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wrote:

So this means it's possible they carry the portable bait to their nest, but still eat it and die later.

Oooo :(

I have this too. and this is my big question, the part I don't get. They tell me mice reproduce quickly, so how come if I kill two or three, or even if I just straigten up the house, they disappear for months at a time? Did I scare them away. Are they hiding and eating food they stockpiled, or getting hungry. I thought they had to eat every day or two.
For a couple weeks I would hear what were probably footstep in the ceiling of my kitchen, but that stopped months ago. Did they not have any babies?
Another time I seemed to have none for 18 months, so was I reinfested or was I just not paying attention?
How come it SEEMS so easy to get rid of them.

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Perhaps, because when you find evidence of mice and set traps or whatever, you're also careful to eliminate accessible food sources?
I know that when I've had ants in the house, I'm really careful about food storage, crumbs on the floor etc. for several months after that.
--
|~~~~~~~~~~~~~~~~~~~~~~~~~~~~~~~~~~~~~~~~~~~~~~~~~~~~~~~~~~~~~~~~~~|
| Malcolm Hoar "The more I practice, the luckier I get". |
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A reminder-RODENTS EAT FECES.
On Feb 17, 2:16 pm, snipped-for-privacy@malch.com (Malcolm Hoar) wrote:

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mm wrote:

Under perfect conditions, a female may breed 45-60 days from being born. Gestation is around 20 days, a litter of a healthy mouse during peak breeding age is 10-12 pups. She is ready to breed again 48 hours of having her litter. So if half the litter is female that will be ready to breed in 5-6 weeks. By the time first litter came of age to start breeding themselves mama mouse could of already had another litter and a third on the way.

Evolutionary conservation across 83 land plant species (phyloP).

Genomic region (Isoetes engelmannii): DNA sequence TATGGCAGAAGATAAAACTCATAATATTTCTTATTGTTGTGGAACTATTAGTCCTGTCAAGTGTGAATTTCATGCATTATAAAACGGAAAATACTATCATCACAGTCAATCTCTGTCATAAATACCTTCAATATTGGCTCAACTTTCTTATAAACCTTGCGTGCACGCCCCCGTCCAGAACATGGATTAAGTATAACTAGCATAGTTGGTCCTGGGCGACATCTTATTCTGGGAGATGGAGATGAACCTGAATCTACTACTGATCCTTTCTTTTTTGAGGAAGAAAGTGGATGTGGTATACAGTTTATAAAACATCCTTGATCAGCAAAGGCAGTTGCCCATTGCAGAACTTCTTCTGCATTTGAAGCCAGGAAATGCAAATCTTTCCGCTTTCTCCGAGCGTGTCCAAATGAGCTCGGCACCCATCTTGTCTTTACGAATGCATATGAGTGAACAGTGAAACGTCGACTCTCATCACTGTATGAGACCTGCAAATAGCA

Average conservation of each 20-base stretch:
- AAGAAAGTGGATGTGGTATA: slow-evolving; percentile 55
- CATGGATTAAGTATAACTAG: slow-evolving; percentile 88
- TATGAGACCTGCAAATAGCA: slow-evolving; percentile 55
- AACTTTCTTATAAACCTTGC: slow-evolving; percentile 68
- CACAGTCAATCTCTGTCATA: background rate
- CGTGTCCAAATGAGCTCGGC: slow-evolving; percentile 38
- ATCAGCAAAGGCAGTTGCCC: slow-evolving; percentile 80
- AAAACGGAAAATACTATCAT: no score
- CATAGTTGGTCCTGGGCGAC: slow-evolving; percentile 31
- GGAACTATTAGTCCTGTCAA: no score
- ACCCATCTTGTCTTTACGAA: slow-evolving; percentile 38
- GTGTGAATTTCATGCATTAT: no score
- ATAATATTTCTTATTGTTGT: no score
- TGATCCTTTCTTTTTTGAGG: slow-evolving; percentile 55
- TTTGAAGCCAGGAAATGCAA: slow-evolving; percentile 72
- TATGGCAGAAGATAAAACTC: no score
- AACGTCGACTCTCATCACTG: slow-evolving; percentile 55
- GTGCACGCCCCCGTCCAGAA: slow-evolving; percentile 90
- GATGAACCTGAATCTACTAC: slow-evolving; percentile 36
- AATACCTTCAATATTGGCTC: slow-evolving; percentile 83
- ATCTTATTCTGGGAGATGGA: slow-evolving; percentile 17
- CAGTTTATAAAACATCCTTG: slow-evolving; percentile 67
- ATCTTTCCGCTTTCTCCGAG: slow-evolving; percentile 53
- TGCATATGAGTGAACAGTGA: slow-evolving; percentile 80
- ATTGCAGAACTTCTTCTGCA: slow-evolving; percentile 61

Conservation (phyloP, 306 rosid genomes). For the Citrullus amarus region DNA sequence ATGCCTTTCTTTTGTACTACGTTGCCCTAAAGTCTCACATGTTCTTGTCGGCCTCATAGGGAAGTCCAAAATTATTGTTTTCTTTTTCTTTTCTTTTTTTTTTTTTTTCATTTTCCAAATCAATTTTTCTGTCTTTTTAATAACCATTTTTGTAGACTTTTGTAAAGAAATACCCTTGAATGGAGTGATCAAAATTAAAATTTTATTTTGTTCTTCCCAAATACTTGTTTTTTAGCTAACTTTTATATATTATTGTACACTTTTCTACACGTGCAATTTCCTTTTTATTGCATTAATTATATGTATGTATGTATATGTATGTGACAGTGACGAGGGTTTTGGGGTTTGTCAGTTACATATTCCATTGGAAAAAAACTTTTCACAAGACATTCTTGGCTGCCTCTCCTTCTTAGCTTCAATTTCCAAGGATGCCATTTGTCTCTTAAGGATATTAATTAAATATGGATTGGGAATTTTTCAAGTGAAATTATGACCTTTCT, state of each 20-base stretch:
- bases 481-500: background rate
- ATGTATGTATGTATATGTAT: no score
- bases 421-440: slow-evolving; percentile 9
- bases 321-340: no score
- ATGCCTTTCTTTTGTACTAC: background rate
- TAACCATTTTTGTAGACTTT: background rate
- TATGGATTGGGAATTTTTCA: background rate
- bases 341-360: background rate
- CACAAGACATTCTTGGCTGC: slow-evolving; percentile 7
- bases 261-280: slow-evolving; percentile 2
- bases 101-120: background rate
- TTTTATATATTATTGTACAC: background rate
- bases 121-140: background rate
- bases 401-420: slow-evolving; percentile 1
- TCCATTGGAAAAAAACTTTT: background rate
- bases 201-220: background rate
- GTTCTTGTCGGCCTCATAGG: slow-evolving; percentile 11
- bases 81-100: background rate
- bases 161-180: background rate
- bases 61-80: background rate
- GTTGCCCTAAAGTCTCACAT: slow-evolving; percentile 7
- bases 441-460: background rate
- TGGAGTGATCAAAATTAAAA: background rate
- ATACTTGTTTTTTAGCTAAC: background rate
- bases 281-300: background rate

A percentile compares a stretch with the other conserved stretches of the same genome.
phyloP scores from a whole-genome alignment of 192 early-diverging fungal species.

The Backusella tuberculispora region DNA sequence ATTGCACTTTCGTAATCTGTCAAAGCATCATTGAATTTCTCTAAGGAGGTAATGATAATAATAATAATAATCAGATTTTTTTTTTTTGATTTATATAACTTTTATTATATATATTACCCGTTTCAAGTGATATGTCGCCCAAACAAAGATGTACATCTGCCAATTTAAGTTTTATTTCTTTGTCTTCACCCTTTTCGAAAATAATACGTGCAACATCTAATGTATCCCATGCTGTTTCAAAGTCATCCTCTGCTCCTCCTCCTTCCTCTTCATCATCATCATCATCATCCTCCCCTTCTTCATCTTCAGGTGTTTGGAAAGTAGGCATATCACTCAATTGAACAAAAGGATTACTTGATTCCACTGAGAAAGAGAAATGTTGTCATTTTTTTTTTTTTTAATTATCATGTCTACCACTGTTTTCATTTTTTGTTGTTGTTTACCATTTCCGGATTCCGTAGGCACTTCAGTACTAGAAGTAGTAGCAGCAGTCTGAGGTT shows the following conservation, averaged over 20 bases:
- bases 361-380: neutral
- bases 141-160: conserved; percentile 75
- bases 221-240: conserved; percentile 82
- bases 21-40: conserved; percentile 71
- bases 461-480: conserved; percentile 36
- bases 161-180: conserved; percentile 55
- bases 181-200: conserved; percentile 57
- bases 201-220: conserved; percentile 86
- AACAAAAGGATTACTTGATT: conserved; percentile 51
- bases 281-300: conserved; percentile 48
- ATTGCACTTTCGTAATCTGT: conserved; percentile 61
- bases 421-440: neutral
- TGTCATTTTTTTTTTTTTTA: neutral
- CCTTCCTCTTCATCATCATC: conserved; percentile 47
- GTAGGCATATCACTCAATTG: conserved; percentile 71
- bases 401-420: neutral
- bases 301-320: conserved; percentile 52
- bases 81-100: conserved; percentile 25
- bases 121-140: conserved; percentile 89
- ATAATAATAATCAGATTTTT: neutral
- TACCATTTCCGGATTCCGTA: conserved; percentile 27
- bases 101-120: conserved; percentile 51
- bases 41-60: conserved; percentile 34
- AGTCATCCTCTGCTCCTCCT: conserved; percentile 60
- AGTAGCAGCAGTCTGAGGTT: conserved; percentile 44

Part of the perfect condition would be a moussy(moussie?) world with no predators. Most people are surprised to the amount of snakes that are in any given area along with pet cats, ferrel cats, rats, owls, etc. all feeding on the lower rungs of the food chain. Mice are also territorial. Amount of available food may determine what populations you will see. If there is not food to share with the kiddos they will be chased off to find their own territory. The live catch & then go release elsewhere is more of a feel good for the human doing the trapping. Chances are the released mouse has gone through a couple of hard days of fighting for their lives before dieing.
Lar

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A friends basement STANK he had used poision, he now uses traps.
I have used a live trap, and released them outdoors. nearly all survived the elderly grey hair ones didnt do so well.
I had stupidly had a 50 pound sack of sunflower seeds in basement for bird feeding. 10 years later I was still finding seed shells in wall cavities.
When remodeling kitchen I put cement around all flooir openings like gas line, the mice use those tiny holes as runways